Bank Record Raises New Questions on ĎArms Bribe'
|Reporter||Tim Cohen, Paul Kirk|
Politics gets nasty - Serious turbulence is bubbling just below the calm surface of SA politics as Deputy President Jacob Zuma fights for his political life. Zuma faces grim accusations by the Scorpions related to the arms deal. They have resurfaced. At the top of the ANC, contenders for his job are beginning to show some profile. Meanwhile, a torrent of rumour has swept over Scorpions' chief Bulelani Ngcuka, who is responsible for investigating Zuma. Will Ngcuka close the Zuma case before he leaves office? Can Zuma keep the wolves at bay? See our reporting and analysis on pages 4 and 9.
Reserve Bank records that reflect a R500 000 deposit in late 1999 from a French armaments group to a local group have emerged as a key issue in the Scorpions' investigation into corruption associated with SA's R50bn arms deal.
The amount is the same as that alleged in court documents to have been requested on behalf of Deputy President Jacob Zuma for "political protection" associated with the arms deal.
Zuma has strenuously denied any wrongdoing.
Schabir Shaik, CEO and part owner of recipient company Nkobi Holdings, also denied wrongdoing and has said the amount was associated with share transactions and that it predated the alleged request for a bribe.
The issue reflects some of the difficulties the Scorpions are having in closing lacunas in building a comprehensive case against either Shaik or Zuma. It suggests why the prosecuting unit is pressing its demand to question Shaik in terms of section 28 of the National Prosecutions Authority Act.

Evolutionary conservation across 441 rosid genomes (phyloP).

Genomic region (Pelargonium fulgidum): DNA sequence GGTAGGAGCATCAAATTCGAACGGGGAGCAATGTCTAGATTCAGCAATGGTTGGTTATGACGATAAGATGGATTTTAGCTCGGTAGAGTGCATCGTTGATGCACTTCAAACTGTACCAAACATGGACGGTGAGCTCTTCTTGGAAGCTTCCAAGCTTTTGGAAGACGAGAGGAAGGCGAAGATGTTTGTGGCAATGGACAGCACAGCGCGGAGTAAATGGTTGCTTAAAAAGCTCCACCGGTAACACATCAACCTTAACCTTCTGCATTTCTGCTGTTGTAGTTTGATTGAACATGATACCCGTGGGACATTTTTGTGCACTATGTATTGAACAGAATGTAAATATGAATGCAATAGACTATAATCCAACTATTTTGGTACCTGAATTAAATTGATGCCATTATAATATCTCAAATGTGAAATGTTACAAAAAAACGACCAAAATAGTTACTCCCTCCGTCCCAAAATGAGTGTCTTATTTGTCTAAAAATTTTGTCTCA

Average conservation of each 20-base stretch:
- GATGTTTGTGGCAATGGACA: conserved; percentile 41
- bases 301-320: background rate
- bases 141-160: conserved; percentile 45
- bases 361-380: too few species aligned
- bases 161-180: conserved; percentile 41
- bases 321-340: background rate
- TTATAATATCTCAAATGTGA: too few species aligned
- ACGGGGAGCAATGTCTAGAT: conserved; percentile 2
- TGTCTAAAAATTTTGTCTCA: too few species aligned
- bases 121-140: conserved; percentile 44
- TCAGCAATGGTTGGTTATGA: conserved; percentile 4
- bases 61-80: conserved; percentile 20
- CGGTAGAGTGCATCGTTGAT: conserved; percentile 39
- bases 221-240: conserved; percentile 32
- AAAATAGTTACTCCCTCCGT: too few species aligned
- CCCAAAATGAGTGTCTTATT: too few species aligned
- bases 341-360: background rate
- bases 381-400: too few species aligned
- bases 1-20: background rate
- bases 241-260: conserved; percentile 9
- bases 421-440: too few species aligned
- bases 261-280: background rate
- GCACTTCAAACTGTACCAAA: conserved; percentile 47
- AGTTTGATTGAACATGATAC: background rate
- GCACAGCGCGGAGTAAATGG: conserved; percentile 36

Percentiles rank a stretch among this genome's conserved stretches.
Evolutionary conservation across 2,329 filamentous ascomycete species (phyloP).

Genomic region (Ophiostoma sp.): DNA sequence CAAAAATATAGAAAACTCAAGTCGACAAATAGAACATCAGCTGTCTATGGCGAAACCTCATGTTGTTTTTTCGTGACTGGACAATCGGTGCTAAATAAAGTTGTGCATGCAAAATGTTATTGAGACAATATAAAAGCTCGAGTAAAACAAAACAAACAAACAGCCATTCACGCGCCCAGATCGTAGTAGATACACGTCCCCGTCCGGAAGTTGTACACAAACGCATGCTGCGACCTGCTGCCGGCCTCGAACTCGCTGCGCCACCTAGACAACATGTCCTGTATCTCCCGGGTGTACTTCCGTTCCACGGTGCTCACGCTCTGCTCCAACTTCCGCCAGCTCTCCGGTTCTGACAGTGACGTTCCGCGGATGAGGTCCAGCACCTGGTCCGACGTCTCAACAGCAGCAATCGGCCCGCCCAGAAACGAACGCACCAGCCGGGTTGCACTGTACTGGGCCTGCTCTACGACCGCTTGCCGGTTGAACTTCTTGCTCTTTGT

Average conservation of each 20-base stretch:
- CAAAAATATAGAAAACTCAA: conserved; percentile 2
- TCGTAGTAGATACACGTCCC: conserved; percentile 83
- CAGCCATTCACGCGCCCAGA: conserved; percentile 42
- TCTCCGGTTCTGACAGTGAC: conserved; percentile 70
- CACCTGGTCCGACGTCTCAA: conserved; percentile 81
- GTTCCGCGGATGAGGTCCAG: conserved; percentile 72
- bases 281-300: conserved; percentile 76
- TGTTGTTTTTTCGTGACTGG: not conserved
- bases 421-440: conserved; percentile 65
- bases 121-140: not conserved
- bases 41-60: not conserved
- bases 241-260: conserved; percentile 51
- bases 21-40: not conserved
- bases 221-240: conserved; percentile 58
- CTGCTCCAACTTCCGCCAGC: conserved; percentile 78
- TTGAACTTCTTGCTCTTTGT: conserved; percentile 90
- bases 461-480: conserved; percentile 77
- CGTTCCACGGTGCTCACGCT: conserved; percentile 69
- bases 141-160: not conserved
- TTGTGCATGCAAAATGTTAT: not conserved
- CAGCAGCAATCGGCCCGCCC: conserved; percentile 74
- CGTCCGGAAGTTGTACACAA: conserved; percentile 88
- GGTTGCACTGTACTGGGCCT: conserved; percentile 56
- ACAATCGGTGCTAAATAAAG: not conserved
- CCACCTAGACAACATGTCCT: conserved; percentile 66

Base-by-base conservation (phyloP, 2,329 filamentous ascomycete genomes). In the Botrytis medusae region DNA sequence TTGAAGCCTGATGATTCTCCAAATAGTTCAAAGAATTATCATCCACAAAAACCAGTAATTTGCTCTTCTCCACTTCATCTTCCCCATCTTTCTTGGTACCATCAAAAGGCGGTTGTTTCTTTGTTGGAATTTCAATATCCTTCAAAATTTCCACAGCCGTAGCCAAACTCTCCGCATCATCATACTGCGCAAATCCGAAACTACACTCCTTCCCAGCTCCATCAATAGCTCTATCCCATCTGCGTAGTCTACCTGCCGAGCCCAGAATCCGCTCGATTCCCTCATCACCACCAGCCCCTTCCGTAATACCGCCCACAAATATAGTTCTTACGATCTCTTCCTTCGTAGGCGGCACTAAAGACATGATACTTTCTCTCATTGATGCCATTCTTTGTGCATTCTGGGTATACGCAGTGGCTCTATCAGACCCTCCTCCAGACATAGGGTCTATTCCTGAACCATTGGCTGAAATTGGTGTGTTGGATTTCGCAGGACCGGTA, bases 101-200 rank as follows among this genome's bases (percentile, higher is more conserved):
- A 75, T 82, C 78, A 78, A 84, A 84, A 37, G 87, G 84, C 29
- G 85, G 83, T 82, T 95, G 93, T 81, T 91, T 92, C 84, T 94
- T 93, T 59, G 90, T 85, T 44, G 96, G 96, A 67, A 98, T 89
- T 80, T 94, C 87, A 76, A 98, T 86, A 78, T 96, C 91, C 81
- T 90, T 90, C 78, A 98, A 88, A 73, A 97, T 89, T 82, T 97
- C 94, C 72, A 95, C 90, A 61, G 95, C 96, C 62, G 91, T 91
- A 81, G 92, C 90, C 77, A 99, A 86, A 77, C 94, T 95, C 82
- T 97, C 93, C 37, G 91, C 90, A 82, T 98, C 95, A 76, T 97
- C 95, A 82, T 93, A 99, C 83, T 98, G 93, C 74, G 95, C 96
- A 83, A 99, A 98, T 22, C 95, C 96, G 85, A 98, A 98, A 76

Shaik has refused to participate in the inquiry on the basis that he either is or may become a suspect in the case, and that the request contradicts his right not to incriminate himself.
However, the discovery that there is an independent record from the Bank of a R500 000 payment by Thales to Nkobi Holdings at around the time of the request for "political protection" could heighten suspicion that bribery, or at least an attempt at soliciting bribes, took place.
According to Richard Young, MD of arms company C≤I≤, who claims that his firm was sidelined during the procurement process, the Bank transaction constitutes a "smoking gun" unless an absolutely cogent explanation, backed up by relevant and genuine documentation, can be provided by both the Thales and Shaik. "This is especially so in the light of the fact that a warrant of arrest for (Thales local representative) Alain Thetard has been issued by the Directorate of Special Operations," he said.
An affidavit by Scorpions investigator William Downer in 2001 states that in early 2000, a meeting between Thetard, Shaik and a "Mr X" thought to be Zuma was held on March 11 2000 in a room of the Marine Parade Holiday Inn in Durban. Zuma has said he does not recall such a meeting.
The affidavit says that Thetard wrote a letter in French which was faxed in encrypted form to Yann de Jomaron, a director to Thales African in Mauritius and Jean-Paul Perrier, a director of Thales International. "Mr X requested R500000 per annum for continued protection against the pending investigation in respect of the arms deals."
The money was also for "continued support and lobbying" and it was to be paid until Shaik's company, African Defence Systems, started paying dividends. Zuma did in fact write to then chairman of the Standing Committee on Public Accounts, Gavin Woods, in early 2001 defending government's position on the arms deal.
Shaik, however, has a different explanation involving a complex share transaction. He says there is a flaw in the Scorpions argument, since if there was a bribe, it "ought to flow from Thales to myself and from myself to Zuma".
"But that hasn't occurred. T hey have subpoenaed Zuma's bank accounts, and they have seen that the flow does not occur," he said.
With acknowledgements to Paul Kirk, Tim Cohen and the Business Day.